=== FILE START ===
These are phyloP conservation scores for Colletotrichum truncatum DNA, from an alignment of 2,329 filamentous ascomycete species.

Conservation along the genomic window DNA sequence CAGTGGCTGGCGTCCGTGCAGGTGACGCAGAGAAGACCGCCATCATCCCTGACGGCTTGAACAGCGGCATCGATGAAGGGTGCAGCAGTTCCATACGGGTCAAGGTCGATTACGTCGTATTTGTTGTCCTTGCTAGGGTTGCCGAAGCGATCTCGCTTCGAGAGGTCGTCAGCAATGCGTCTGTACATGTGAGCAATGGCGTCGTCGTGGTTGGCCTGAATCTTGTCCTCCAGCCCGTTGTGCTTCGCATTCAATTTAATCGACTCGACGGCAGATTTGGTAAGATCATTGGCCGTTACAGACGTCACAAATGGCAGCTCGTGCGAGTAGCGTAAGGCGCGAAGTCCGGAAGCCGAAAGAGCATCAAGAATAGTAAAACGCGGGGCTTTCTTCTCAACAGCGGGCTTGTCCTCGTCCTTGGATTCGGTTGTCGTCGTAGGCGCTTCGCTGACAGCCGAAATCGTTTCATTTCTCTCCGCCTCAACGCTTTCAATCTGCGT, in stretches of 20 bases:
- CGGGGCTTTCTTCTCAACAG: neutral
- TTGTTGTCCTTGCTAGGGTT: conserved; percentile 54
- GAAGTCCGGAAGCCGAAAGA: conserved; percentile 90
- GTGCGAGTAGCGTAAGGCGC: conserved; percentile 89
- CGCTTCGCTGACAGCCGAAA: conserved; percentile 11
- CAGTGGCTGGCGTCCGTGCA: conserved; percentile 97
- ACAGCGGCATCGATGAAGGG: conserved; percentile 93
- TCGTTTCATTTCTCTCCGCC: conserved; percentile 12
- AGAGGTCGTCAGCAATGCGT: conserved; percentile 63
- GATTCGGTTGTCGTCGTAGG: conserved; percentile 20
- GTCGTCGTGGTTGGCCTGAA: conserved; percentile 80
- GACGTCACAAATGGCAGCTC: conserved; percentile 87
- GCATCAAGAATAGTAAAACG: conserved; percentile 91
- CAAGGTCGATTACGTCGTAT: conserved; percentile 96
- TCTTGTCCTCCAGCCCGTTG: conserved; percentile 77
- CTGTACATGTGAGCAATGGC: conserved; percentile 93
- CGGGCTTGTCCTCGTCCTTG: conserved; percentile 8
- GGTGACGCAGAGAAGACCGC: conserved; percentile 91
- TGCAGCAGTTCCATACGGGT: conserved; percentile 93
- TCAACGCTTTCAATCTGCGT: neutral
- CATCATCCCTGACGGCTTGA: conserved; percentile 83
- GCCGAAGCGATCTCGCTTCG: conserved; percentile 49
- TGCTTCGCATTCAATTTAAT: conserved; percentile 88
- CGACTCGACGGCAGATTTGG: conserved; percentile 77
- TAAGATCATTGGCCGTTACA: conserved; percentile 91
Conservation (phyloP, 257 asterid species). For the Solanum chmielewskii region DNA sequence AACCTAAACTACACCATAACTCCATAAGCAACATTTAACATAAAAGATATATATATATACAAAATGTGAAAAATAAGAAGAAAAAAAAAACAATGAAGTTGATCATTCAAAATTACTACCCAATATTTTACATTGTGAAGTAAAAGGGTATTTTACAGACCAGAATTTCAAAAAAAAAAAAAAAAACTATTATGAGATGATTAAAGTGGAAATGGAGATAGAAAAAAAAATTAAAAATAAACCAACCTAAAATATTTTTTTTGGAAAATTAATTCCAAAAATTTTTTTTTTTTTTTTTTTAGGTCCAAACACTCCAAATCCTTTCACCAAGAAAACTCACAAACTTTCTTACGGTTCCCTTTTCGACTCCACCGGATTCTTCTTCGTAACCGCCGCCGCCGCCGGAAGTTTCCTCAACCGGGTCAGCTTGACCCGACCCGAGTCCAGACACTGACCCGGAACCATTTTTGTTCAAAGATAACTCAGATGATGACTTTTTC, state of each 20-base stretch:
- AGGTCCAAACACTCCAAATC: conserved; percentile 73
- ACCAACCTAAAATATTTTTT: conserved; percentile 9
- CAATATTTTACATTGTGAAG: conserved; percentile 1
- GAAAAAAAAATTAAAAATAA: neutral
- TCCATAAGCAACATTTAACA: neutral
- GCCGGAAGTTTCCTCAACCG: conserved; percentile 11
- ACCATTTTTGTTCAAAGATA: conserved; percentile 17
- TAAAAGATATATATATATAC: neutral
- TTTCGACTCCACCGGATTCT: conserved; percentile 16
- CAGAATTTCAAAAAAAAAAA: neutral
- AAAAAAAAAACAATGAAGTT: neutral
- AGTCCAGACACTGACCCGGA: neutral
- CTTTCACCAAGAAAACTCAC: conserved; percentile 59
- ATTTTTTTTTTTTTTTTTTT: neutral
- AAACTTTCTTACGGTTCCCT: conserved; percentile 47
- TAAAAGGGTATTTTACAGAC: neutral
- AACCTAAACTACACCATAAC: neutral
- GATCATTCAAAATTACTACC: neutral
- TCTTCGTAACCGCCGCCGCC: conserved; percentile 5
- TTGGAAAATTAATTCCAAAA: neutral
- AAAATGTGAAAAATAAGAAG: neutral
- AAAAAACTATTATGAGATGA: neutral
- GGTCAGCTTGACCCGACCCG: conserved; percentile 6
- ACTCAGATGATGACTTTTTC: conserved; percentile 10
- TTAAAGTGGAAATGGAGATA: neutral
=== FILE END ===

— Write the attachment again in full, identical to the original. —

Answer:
These are phyloP conservation scores for Colletotrichum truncatum DNA, from an alignment of 2,329 filamentous ascomycete species.

Conservation along the genomic window DNA sequence CAGTGGCTGGCGTCCGTGCAGGTGACGCAGAGAAGACCGCCATCATCCCTGACGGCTTGAACAGCGGCATCGATGAAGGGTGCAGCAGTTCCATACGGGTCAAGGTCGATTACGTCGTATTTGTTGTCCTTGCTAGGGTTGCCGAAGCGATCTCGCTTCGAGAGGTCGTCAGCAATGCGTCTGTACATGTGAGCAATGGCGTCGTCGTGGTTGGCCTGAATCTTGTCCTCCAGCCCGTTGTGCTTCGCATTCAATTTAATCGACTCGACGGCAGATTTGGTAAGATCATTGGCCGTTACAGACGTCACAAATGGCAGCTCGTGCGAGTAGCGTAAGGCGCGAAGTCCGGAAGCCGAAAGAGCATCAAGAATAGTAAAACGCGGGGCTTTCTTCTCAACAGCGGGCTTGTCCTCGTCCTTGGATTCGGTTGTCGTCGTAGGCGCTTCGCTGACAGCCGAAATCGTTTCATTTCTCTCCGCCTCAACGCTTTCAATCTGCGT, in stretches of 20 bases:
- CGGGGCTTTCTTCTCAACAG: neutral
- TTGTTGTCCTTGCTAGGGTT: conserved; percentile 54
- GAAGTCCGGAAGCCGAAAGA: conserved; percentile 90
- GTGCGAGTAGCGTAAGGCGC: conserved; percentile 89
- CGCTTCGCTGACAGCCGAAA: conserved; percentile 11
- CAGTGGCTGGCGTCCGTGCA: conserved; percentile 97
- ACAGCGGCATCGATGAAGGG: conserved; percentile 93
- TCGTTTCATTTCTCTCCGCC: conserved; percentile 12
- AGAGGTCGTCAGCAATGCGT: conserved; percentile 63
- GATTCGGTTGTCGTCGTAGG: conserved; percentile 20
- GTCGTCGTGGTTGGCCTGAA: conserved; percentile 80
- GACGTCACAAATGGCAGCTC: conserved; percentile 87
- GCATCAAGAATAGTAAAACG: conserved; percentile 91
- CAAGGTCGATTACGTCGTAT: conserved; percentile 96
- TCTTGTCCTCCAGCCCGTTG: conserved; percentile 77
- CTGTACATGTGAGCAATGGC: conserved; percentile 93
- CGGGCTTGTCCTCGTCCTTG: conserved; percentile 8
- GGTGACGCAGAGAAGACCGC: conserved; percentile 91
- TGCAGCAGTTCCATACGGGT: conserved; percentile 93
- TCAACGCTTTCAATCTGCGT: neutral
- CATCATCCCTGACGGCTTGA: conserved; percentile 83
- GCCGAAGCGATCTCGCTTCG: conserved; percentile 49
- TGCTTCGCATTCAATTTAAT: conserved; percentile 88
- CGACTCGACGGCAGATTTGG: conserved; percentile 77
- TAAGATCATTGGCCGTTACA: conserved; percentile 91
Conservation (phyloP, 257 asterid species). For the Solanum chmielewskii region DNA sequence AACCTAAACTACACCATAACTCCATAAGCAACATTTAACATAAAAGATATATATATATACAAAATGTGAAAAATAAGAAGAAAAAAAAAACAATGAAGTTGATCATTCAAAATTACTACCCAATATTTTACATTGTGAAGTAAAAGGGTATTTTACAGACCAGAATTTCAAAAAAAAAAAAAAAAACTATTATGAGATGATTAAAGTGGAAATGGAGATAGAAAAAAAAATTAAAAATAAACCAACCTAAAATATTTTTTTTGGAAAATTAATTCCAAAAATTTTTTTTTTTTTTTTTTTAGGTCCAAACACTCCAAATCCTTTCACCAAGAAAACTCACAAACTTTCTTACGGTTCCCTTTTCGACTCCACCGGATTCTTCTTCGTAACCGCCGCCGCCGCCGGAAGTTTCCTCAACCGGGTCAGCTTGACCCGACCCGAGTCCAGACACTGACCCGGAACCATTTTTGTTCAAAGATAACTCAGATGATGACTTTTTC, state of each 20-base stretch:
- AGGTCCAAACACTCCAAATC: conserved; percentile 73
- ACCAACCTAAAATATTTTTT: conserved; percentile 9
- CAATATTTTACATTGTGAAG: conserved; percentile 1
- GAAAAAAAAATTAAAAATAA: neutral
- TCCATAAGCAACATTTAACA: neutral
- GCCGGAAGTTTCCTCAACCG: conserved; percentile 11
- ACCATTTTTGTTCAAAGATA: conserved; percentile 17
- TAAAAGATATATATATATAC: neutral
- TTTCGACTCCACCGGATTCT: conserved; percentile 16
- CAGAATTTCAAAAAAAAAAA: neutral
- AAAAAAAAAACAATGAAGTT: neutral
- AGTCCAGACACTGACCCGGA: neutral
- CTTTCACCAAGAAAACTCAC: conserved; percentile 59
- ATTTTTTTTTTTTTTTTTTT: neutral
- AAACTTTCTTACGGTTCCCT: conserved; percentile 47
- TAAAAGGGTATTTTACAGAC: neutral
- AACCTAAACTACACCATAAC: neutral
- GATCATTCAAAATTACTACC: neutral
- TCTTCGTAACCGCCGCCGCC: conserved; percentile 5
- TTGGAAAATTAATTCCAAAA: neutral
- AAAATGTGAAAAATAAGAAG: neutral
- AAAAAACTATTATGAGATGA: neutral
- GGTCAGCTTGACCCGACCCG: conserved; percentile 6
- ACTCAGATGATGACTTTTTC: conserved; percentile 10
- TTAAAGTGGAAATGGAGATA: neutral